In the version using the C++ thread library, we iterate over all the std::threads and call join() on them to wait for them to finish one at a time. Since a PPL task group manages all the threads involved, there is no need for a for loop; wait() will block until all of the tasks in the task group have finished, then return. The actual algorithm used to apportion the work into equal chunks (besides possibly the last chunk) and the method of aggregating the partial results into a final result is identical in both concept and code to the C++11 standard thread library example in part 2 – refer to that article for the full details.

Performance-wise, changing the use of std::thread to PPL tasks results in comparable execution times (see figure 1). If the work unit sizes were more uneven, the work-stealing algorithm in ConcRT would make the task group version slightly faster, but in this case where the work unit sizes are the same, performance is more or less identical to managing the threads directly.

Implementing Parallel Aggregation with parallel_for

PPL provides a number of functions such as parallel_invoke, parallel_for, parallel_for_each, parallel_reduce and so on to enable common constructs and aggregation operations to be spread over multiple cores automatically. The simplest solution to our summation problem using parallel_for looks like this:

#include <iostream>
#include <cstdint>
#include <ppl.h>

using namespace Concurrency;

const int max_sum_item = 1000000000;

int main()
{
	combinable<uint64_t> part_sums([] { return 0; });

	parallel_for(0, max_sum_item,
		[&part_sums] (int i)
		{
			part_sums.local() += i;
		}
	);

	uint64_t result = part_sums.combine(std::plus<uint64_t>());

	if (result != uint64_t(499999999500000000))
		throw;
}

Pretty cool, huh? We have written the program in a similar way to how we would code it if we were writing a sequential (single-core/single-thread) algorithm, and it’s really short! We have done away with our old std::vector<uint64_t *> part_sums which stored the partial results from each thread, and replaced it with an instance PPL’s combinable template class. combinable is great for several reasons:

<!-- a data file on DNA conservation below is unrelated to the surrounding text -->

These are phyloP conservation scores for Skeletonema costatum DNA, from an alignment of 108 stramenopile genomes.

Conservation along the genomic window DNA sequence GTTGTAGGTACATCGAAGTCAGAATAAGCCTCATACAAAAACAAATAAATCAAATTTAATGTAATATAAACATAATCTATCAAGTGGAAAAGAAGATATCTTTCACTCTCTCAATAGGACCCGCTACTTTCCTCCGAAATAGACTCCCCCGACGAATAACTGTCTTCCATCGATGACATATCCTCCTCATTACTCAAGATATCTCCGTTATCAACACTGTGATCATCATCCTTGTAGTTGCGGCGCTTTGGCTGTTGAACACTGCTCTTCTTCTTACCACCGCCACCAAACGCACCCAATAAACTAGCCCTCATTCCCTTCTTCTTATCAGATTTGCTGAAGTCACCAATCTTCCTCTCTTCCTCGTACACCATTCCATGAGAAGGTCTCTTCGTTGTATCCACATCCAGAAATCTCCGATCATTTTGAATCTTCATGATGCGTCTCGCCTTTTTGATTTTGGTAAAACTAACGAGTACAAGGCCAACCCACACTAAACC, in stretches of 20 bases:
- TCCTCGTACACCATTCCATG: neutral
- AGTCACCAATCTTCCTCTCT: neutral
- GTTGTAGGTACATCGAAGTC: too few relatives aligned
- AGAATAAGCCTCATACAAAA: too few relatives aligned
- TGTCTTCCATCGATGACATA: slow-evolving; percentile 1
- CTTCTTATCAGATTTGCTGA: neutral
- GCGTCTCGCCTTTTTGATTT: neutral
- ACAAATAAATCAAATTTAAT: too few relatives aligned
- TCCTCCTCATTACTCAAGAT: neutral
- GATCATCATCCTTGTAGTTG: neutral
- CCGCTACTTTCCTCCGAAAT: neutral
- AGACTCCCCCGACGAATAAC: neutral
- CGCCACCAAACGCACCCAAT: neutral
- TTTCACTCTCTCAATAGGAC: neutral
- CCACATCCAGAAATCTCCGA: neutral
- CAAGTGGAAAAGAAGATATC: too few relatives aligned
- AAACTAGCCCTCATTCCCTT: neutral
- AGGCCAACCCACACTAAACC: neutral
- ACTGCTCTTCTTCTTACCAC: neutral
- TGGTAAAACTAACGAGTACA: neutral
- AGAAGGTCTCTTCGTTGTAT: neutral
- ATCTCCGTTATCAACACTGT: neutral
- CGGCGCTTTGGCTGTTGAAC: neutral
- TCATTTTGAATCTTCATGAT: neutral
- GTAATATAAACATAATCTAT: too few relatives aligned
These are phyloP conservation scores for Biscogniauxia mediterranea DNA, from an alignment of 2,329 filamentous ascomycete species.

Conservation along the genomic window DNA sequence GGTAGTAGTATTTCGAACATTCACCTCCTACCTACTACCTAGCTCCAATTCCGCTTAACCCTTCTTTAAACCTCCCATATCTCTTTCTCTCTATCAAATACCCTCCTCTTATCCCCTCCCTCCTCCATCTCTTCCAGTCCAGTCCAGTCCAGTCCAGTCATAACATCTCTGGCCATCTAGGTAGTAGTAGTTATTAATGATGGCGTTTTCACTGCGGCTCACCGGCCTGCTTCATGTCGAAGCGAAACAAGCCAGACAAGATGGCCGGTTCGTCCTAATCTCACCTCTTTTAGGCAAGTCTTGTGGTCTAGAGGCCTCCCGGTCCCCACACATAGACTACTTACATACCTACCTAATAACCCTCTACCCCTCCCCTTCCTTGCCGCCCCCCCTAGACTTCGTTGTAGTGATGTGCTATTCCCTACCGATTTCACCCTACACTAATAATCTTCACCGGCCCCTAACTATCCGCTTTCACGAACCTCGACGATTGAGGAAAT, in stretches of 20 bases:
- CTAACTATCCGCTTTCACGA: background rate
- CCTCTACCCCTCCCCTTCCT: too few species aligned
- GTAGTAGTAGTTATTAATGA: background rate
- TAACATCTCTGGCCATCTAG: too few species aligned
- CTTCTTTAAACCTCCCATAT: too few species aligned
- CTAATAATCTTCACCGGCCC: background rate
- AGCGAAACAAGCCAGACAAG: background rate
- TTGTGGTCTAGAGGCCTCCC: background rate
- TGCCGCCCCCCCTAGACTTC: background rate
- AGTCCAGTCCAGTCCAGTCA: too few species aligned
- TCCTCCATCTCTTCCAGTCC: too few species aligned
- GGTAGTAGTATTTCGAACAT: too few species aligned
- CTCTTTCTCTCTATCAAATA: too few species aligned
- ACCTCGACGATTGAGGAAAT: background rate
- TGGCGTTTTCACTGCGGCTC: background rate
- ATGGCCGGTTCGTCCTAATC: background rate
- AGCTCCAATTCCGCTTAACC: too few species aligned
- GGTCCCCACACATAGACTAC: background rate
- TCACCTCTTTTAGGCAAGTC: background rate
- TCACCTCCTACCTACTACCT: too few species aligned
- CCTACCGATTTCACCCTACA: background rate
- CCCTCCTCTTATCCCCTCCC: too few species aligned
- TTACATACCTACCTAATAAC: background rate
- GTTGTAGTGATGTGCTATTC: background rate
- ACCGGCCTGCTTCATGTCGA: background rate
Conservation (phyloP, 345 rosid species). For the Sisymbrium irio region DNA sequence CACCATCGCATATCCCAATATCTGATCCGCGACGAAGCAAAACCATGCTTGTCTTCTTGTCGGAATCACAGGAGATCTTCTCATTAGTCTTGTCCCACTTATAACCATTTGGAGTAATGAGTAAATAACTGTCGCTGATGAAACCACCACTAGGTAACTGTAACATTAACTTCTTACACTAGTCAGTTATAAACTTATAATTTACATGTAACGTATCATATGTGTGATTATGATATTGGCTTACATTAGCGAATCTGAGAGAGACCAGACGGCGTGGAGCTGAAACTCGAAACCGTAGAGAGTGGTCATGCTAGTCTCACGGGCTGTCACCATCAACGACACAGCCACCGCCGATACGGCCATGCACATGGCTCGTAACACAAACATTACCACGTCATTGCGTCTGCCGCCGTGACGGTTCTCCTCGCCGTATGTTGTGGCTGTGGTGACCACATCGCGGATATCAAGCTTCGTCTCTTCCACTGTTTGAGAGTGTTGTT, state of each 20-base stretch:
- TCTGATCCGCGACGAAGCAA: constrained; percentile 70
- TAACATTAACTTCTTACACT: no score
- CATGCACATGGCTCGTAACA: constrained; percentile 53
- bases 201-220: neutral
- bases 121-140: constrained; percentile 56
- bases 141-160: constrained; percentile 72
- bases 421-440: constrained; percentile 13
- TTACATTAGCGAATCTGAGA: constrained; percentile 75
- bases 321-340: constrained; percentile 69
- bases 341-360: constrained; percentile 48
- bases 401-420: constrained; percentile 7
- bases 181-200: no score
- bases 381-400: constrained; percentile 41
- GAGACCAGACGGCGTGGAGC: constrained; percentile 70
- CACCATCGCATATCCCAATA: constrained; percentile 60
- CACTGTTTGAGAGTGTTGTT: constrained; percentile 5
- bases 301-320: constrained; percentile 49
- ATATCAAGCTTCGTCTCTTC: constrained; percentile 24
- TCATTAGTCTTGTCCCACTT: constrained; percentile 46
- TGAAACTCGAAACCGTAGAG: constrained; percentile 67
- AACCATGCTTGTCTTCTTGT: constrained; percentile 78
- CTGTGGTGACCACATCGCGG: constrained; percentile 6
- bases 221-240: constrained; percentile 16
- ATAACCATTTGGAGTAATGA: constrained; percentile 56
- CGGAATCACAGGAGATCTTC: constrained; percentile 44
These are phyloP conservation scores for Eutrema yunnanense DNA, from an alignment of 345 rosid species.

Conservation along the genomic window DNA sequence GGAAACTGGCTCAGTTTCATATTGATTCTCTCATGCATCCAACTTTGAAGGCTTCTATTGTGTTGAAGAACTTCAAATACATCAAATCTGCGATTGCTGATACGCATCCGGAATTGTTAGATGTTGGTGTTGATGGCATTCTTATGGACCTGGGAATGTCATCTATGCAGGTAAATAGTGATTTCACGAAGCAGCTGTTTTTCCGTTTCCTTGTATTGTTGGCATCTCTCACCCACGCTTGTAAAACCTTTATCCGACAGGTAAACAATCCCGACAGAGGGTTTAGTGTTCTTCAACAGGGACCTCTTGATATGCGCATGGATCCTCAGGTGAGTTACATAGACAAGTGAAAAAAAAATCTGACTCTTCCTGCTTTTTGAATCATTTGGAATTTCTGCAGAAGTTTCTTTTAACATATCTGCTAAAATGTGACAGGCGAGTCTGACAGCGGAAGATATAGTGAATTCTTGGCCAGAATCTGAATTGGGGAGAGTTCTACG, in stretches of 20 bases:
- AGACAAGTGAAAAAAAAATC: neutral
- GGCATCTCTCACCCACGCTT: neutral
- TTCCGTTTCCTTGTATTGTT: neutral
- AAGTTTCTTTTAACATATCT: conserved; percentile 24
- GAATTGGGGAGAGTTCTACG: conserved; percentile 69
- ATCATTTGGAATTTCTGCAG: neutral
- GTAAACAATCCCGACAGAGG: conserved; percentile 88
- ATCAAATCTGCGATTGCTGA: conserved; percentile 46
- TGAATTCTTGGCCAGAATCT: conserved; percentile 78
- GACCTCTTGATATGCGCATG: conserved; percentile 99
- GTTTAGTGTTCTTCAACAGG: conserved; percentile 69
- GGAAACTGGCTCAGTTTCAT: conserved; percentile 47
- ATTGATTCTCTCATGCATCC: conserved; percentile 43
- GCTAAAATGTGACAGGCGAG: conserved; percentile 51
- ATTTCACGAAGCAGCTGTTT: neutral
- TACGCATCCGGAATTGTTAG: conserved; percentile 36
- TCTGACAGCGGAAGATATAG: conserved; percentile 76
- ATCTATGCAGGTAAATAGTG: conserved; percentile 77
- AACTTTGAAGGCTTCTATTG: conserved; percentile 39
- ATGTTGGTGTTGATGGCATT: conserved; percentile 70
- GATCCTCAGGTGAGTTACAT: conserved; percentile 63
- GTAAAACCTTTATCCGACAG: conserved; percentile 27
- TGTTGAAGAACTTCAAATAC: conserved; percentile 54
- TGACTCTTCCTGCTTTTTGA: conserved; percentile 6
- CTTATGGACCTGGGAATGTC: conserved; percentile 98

• we don’t need to know in advance how many threads will be used
  • by using the local() method we can read and write a thread-private or thread-local instance of the object’s template type parameter (uint64_t in this case). We don’t need to worry about synchronization objects, or allocating/releasing memory for partial results, or providing the thread function with pointers to their own partial result storage. We can just call local() to access our result storage location.
  • when a new thread starts, a new instance of the object’s template type parameter is initialized using the function passed in combinable‘s constructor
  • when all the threads are finished, you can use combine() (or combine_each()) with any signature-compatible function to aggregate the final result

In our code above, we initialize each new partial result element with 0 by using a C++11 lambda function with returns 0, and combine the final results using std::plus, which adds together (sums) its arguments. Let’s take a closer look at the main calculation code:

parallel_for(0, max_sum_item,
	[&part_sums] (int i)
	{
		part_sums.local() += i;
	}
);

Here is how the equivalent sequential code would look (a standard for loop):

uint64_t total = 0;

for (int i = 0; i < max_sum_item; i++)
{
  total += i;
}

parallel_for iterates from the value passed in the first argument (0) to the value passed in the second argument exclusive (max_sum_item), calling the function passed in the third argument on each iteration with the current value, just like a standard for loop. The difference is that parallel_for splits the work over multiple threads/cores, and it is here we can see where the beauty lies: the algorithm inside the loop is exactly the same in both cases, and can be written in-line thanks to C++11 lambda expressions. The only difference is that in the parallel_for loop, we add the result to our thread-private partial result rather than the global result. If we did this, we would have to lock the global result with a critical section or mutex prior to each update; the cost of synchronization is so high compared to the complexity of the addition that the ultimate performance would be significantly worse than a single-threaded implementation, as the following code shows:

CRITICAL_SECTION cs_total;